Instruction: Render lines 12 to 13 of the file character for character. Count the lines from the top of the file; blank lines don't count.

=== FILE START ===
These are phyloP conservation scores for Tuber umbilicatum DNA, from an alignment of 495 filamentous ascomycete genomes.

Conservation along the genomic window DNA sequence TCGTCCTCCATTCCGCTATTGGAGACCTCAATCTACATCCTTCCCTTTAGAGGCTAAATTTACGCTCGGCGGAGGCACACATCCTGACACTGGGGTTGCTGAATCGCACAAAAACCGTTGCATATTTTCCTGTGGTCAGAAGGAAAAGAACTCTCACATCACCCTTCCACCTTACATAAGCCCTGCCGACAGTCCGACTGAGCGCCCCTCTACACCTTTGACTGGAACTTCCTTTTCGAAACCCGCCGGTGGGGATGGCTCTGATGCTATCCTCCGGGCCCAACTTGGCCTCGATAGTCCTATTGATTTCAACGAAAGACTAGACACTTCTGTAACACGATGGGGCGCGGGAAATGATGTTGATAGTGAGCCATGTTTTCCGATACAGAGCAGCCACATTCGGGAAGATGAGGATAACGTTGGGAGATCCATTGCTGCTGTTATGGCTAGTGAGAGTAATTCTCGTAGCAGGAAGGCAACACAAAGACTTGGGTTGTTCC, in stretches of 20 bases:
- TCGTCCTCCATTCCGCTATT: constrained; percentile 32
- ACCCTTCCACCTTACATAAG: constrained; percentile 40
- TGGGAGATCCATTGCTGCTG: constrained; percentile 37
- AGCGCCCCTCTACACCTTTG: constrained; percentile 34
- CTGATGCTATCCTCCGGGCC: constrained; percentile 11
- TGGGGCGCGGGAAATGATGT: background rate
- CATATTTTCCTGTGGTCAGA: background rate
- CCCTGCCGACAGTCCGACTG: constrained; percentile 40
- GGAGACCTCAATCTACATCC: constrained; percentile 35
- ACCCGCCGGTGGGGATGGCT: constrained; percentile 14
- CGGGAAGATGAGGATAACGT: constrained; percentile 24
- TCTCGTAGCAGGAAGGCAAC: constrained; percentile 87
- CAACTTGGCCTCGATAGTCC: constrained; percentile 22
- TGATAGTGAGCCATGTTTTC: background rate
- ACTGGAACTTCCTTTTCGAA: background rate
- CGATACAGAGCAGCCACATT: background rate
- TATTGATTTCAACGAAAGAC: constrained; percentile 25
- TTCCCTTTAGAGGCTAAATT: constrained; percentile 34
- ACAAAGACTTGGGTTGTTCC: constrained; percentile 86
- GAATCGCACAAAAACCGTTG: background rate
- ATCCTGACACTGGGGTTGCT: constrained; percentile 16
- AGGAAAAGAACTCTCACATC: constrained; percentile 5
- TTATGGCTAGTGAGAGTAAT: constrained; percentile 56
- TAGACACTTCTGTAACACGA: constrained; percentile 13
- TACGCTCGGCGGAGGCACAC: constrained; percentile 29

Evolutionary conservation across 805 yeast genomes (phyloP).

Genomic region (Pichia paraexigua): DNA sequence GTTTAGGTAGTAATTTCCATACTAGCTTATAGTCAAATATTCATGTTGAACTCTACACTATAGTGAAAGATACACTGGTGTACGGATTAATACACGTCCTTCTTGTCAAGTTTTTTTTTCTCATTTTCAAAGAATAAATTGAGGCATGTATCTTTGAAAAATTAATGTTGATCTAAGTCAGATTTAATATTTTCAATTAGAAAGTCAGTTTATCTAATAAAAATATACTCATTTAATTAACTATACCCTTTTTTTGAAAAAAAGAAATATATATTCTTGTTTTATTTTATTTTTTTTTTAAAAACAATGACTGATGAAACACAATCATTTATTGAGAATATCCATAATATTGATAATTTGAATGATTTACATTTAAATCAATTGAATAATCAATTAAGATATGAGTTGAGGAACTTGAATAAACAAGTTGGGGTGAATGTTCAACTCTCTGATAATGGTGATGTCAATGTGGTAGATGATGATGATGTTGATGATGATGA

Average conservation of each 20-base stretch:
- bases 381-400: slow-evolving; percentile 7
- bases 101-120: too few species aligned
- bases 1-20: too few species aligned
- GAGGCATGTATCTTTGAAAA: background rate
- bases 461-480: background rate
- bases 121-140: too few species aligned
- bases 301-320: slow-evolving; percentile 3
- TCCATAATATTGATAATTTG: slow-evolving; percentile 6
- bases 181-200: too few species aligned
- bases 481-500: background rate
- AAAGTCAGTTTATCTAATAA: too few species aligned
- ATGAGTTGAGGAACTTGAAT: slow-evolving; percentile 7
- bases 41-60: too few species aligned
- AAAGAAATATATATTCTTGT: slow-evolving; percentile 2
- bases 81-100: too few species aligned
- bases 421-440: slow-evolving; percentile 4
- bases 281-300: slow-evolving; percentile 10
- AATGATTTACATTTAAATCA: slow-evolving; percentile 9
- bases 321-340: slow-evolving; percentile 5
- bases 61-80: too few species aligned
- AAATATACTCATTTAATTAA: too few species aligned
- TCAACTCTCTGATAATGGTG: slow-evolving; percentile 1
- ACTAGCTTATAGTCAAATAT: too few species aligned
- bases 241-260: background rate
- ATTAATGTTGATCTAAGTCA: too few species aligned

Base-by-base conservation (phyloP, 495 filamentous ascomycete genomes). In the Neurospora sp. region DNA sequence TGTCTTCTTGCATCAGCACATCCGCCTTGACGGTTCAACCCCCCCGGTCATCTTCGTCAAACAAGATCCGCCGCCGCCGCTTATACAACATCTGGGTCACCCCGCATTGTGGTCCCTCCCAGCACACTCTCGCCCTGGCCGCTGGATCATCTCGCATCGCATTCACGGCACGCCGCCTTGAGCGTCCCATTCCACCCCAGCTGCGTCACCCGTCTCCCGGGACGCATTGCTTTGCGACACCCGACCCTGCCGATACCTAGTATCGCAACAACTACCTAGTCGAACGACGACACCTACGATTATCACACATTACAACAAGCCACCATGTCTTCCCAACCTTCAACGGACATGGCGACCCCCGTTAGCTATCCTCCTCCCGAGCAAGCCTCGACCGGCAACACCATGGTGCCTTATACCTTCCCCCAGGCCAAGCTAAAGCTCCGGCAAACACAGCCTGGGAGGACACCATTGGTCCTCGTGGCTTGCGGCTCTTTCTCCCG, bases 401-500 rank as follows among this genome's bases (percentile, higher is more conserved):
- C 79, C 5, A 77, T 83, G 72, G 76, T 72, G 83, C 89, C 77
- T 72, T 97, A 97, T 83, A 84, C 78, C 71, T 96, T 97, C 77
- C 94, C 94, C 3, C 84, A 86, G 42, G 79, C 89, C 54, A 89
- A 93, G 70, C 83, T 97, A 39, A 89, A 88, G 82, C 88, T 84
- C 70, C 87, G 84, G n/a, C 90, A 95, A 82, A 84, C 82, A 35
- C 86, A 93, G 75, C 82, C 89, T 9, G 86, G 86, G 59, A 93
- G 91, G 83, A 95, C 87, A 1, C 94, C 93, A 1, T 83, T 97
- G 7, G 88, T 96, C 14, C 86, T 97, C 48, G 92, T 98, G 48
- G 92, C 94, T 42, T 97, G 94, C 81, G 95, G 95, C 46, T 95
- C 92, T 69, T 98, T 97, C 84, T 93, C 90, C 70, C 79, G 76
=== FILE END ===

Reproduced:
- ACCCGCCGGTGGGGATGGCT: constrained; percentile 14
- CGGGAAGATGAGGATAACGT: constrained; percentile 24